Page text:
Lagrange Points in Space. CREDIT: [6]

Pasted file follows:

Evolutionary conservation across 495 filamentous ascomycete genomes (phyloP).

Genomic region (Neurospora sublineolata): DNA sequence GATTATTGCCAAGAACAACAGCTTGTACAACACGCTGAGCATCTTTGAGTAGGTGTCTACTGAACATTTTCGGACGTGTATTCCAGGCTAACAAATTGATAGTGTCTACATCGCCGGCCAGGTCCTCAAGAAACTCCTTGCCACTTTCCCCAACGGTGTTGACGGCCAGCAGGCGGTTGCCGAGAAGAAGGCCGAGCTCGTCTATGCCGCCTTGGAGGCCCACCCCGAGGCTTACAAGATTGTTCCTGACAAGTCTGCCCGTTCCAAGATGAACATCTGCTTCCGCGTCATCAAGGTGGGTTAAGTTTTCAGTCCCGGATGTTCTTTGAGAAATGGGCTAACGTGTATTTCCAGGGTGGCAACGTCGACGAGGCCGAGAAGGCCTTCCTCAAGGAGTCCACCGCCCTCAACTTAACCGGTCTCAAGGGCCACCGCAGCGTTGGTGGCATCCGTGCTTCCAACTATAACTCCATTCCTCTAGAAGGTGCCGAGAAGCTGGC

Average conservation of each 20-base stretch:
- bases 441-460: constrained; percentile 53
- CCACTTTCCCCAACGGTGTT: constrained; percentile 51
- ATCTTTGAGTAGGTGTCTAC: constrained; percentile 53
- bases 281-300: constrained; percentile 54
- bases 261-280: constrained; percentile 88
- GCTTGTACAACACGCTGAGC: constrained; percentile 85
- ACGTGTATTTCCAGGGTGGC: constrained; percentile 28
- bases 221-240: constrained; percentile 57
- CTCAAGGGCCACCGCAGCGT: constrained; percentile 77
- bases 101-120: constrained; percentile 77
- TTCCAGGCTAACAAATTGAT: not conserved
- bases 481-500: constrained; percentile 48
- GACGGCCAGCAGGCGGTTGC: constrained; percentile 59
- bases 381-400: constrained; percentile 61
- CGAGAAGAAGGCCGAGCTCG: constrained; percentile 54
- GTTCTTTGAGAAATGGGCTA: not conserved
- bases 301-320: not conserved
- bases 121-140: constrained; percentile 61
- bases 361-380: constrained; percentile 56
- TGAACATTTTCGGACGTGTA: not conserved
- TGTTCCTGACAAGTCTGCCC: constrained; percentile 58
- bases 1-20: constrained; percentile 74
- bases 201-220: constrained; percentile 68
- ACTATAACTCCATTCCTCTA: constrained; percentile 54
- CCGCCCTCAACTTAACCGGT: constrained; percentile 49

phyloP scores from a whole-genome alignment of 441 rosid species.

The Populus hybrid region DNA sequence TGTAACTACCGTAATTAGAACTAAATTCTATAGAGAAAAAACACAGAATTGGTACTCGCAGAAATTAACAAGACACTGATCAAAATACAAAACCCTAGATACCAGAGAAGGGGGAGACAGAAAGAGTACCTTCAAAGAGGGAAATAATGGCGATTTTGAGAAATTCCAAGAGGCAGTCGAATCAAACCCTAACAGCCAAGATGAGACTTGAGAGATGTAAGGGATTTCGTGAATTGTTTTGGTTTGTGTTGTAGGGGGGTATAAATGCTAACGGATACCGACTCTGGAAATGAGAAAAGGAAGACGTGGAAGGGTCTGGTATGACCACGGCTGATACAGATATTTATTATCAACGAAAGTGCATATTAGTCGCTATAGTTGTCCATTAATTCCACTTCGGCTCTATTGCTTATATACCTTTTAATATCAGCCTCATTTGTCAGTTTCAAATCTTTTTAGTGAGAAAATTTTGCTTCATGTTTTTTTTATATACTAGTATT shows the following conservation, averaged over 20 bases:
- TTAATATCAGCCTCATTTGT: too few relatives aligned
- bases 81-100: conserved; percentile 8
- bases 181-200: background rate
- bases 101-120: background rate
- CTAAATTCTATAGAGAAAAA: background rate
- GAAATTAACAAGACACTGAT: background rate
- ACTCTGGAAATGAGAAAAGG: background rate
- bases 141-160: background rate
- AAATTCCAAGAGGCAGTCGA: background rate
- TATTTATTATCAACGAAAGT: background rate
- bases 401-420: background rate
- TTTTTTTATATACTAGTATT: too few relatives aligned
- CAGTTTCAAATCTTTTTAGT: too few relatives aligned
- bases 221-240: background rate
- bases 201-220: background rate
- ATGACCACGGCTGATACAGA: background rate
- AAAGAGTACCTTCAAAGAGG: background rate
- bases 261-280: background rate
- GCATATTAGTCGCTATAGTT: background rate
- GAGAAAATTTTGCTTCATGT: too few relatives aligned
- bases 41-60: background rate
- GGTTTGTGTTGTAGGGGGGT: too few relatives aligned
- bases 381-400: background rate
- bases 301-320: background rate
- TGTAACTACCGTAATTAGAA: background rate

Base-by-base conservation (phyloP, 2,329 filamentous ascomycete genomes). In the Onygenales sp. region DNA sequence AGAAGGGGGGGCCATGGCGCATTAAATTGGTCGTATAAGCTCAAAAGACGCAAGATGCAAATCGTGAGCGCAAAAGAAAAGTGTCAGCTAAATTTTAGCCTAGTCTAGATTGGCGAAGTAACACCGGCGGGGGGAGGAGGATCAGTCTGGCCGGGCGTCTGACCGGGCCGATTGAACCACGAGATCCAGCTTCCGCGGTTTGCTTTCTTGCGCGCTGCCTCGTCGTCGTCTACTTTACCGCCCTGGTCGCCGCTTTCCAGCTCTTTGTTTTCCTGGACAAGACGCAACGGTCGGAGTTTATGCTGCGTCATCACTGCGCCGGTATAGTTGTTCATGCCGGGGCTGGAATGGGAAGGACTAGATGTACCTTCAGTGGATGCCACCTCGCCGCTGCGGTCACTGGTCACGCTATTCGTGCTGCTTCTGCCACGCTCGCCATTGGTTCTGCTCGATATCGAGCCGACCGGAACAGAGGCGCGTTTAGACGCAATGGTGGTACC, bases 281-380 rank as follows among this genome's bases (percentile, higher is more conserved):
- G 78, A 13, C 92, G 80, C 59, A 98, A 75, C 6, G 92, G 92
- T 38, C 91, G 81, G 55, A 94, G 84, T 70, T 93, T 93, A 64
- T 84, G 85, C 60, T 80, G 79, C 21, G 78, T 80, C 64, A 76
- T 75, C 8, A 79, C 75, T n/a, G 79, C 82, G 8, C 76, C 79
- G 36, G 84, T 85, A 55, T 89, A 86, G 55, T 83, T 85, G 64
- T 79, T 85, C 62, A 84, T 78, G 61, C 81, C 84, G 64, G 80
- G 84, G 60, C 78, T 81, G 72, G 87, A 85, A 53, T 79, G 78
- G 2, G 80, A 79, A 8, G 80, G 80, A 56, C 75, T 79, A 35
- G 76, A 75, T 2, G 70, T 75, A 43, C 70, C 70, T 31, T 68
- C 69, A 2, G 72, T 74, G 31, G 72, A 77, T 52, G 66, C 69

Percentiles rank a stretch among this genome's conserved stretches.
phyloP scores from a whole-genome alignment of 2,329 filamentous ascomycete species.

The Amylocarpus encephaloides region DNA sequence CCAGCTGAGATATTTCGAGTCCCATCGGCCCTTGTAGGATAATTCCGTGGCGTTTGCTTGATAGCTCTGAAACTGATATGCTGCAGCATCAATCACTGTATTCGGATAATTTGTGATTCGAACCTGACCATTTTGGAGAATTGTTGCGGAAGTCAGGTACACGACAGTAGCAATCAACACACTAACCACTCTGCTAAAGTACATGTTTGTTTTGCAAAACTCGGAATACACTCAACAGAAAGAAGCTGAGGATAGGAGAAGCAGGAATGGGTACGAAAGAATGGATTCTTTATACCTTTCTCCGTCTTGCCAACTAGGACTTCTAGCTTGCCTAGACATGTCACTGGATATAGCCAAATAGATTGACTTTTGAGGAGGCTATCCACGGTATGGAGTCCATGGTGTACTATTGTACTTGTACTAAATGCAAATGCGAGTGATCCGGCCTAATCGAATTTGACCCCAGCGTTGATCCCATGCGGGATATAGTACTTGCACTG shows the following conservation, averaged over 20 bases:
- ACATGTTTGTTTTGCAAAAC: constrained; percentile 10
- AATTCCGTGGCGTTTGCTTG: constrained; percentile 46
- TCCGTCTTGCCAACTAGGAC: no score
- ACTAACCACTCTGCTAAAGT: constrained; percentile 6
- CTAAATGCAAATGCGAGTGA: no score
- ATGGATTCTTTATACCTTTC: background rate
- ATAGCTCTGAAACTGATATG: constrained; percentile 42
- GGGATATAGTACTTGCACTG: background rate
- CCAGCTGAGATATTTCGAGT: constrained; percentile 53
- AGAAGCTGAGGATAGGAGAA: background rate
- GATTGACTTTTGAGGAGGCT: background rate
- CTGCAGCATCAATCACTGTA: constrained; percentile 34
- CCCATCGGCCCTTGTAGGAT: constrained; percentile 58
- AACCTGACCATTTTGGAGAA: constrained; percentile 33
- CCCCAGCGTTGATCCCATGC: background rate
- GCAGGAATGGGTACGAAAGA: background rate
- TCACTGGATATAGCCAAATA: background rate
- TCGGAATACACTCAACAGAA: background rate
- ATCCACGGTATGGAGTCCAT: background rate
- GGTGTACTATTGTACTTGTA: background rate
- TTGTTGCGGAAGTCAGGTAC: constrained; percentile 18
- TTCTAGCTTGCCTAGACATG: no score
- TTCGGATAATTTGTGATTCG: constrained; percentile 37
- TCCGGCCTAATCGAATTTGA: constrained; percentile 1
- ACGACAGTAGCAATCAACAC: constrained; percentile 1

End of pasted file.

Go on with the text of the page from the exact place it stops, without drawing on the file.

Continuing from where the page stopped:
If it hasn’t been emphasized enough, the JWST must be kept at EXTREMELY cool temperatures. In order to operate correctly, the dark side of the telescope must be at -233॰ C, or -388॰F. Even with the Earth blocking some sunlight, it is expected that the Sun will still dump about 200,000 watts of power onto the sunshield, and the engineers had the tough goal of ensuring that no more than 1 watt would get past. In order for a sunshield like this to work, it has a list of requirements, and ideally is also lightweight for the launch into space to go smoothly. The desirable properties of the sunshield are for it to be strong, resistant to degradation from solar radiation, stable over a large range of temperatures, and reflective [3]. The solution is apparently a high-performing plastic called Kapton, rolled into extremely thin sheets. This material crosses off each requirement except for its reflectivity. Luckily, the material was easily able to be coated in a thin layer of aluminum to add the reflective property to counteract the radiation. Layers of this material were created very specifically, with gaps to utilize the insulating and cold nature of space to help cool down the telescope even more. Additionally, these layers were angled relative to each other such that sunlight is deflected away from the dark side of the telescope and less heat is absorbed by the solar radiation. These layers also need to be protected from tears of possible impacts from micrometeorites. The tension in the layers is quite high, meaning that any rip that occurs could easily expand and ruin the integrity of the telescope, allowing heat to escape to the precious equipment. To prevent this, rip-stop seams were molded into the sunshield. Every possible parameter was thought of by the team of engineers that worked on this amazing telescope. Yet, the difficulty here isn’t over. In order to be stored in the rocket that would launch the telescope into space, many parts of the telescope were folded and meant to unfold in space. For a 10 billion dollar telescope, it is quite the gamble to risk it unfolding incorrectly, ruining the engineering put into place over 25 years. In just unfolding the sunshield, there are “over 300 single points of failure in this unfolding sequence,” [3]. Luckily enough, I can spoil it for you that indeed no failures occurred, but is an intense situation nonetheless.